Happy Thanksgiving to you! I am thankful for you and for this space to breathe deeply- to breathe in His love and His truth, and to grow together in faith. May today be a fragrant day, not a frantic one. One full of gratitude to the One who formed us and Who understands and holds our hearts.
When you are about to get married, or have a baby, a few people (or more) like to pass on large doses of reality and advice (often unsolicited). I know I am guilty of this myself!
“Enjoy this time of being single because once you’re married, you won’t have so much freedom.”
“Enjoy this time, just the two of you, because things will never be the same once this baby comes.”
I, the starry-eyed bride and then, glowing and bulging mama, would politely nod at these take-the-wind-out-of-your-sails comments, and then keep on celebrating the upcoming event that I had waited to experience for most of my life.
Over time, this advice proved true, but the hard parts of marriage and motherhood contained many wonderful joys too.
Then came our adoption… many people told us about their concerns, and the “what ifs”. A few adoptive mamas told us about the real heartache and hard things surrounding this road. I listened, but also politely nodded and kept excitedly anticipating our upcoming adoption. I didn’t ignore their adivce, but also, like the marriage and pregnancy advice, I…
1. Was not ready to hear it.
2. Had not experienced what they were talking about yet.
3. Just wanted to celebrate the coming event.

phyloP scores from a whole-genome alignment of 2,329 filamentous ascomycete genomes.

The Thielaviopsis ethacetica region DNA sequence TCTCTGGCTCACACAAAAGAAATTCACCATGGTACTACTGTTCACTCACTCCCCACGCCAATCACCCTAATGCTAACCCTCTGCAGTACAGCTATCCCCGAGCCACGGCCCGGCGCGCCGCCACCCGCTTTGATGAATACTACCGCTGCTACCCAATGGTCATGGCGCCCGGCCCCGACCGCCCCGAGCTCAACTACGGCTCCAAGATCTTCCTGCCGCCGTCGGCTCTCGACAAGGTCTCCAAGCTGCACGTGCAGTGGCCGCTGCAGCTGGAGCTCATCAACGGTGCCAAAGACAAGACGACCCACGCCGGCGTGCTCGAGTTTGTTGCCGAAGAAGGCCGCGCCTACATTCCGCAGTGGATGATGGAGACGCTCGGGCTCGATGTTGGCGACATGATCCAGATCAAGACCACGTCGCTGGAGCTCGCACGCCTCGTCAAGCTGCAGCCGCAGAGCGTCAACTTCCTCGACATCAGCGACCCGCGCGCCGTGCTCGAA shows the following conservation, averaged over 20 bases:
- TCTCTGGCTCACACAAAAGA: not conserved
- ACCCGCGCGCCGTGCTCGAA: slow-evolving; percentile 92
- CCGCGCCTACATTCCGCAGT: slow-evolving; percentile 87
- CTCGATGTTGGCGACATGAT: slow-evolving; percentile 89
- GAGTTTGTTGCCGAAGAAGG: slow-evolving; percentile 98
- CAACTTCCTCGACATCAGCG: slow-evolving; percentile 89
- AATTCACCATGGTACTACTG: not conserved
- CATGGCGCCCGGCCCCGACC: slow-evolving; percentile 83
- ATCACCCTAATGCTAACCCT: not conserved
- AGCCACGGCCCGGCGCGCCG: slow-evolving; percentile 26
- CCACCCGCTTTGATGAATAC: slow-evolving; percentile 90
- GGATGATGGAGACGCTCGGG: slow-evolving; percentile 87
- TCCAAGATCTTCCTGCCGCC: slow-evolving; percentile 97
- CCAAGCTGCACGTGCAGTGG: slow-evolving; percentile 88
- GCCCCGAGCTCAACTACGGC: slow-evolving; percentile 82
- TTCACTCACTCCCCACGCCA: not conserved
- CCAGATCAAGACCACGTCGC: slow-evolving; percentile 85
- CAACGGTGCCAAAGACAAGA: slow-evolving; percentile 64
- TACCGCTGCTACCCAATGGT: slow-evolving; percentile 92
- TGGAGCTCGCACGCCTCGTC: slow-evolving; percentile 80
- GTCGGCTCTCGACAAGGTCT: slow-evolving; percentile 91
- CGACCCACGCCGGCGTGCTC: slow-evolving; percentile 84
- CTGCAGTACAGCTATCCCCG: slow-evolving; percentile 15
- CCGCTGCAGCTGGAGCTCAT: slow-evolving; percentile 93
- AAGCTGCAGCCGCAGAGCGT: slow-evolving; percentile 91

After about a two year wait, we got THE CALL, we had been longing for. Due to the nature of our adoption and the state we live it, the birthparents had a 28 day period (instead of six weeks) before their rights were terminated. From our perspective, as adoptive parents, this shorter time period suited us just fine.
The 28 day wait weighed on me more than Hubby (my Mr. Steady). He appeared as cool as a cucumber through this wait, enjoying Strong One and not sweating it; trusting God and not worrying about things that he could not control anyway. While I, on the other hand, was a bit more anxious about it than I wanted to admit. Especially with our experience last November, the 28 days could not come quickly enough. As the magic day approached, the excitement kept building…
Then “the day” came and I was surprised at how I felt. I felt conflicted. On one hand, there was great joy and relief, Strong One was indeed ours -here to stay, but, on the other hand, I felt sad. Sad at what this day meant for both Brave One (his birthmom) and Strong One- our gain was costing them a great dealt– a lot of loss.
My day of joy was probably a day of pain for Brave One….
the loss of raising her child
the loss of experiencing his milestones firsthand
the weight and finality of this hard decision
And for Strong One…
the loss of his biological parents raising him
the loss of having parents who share his same skin color and cultural heritage
the presence of additional obstacles to face and overcome as he grows
One of my friends, an adoptive mom of teenage daughters, posted this quote by Jody Landers: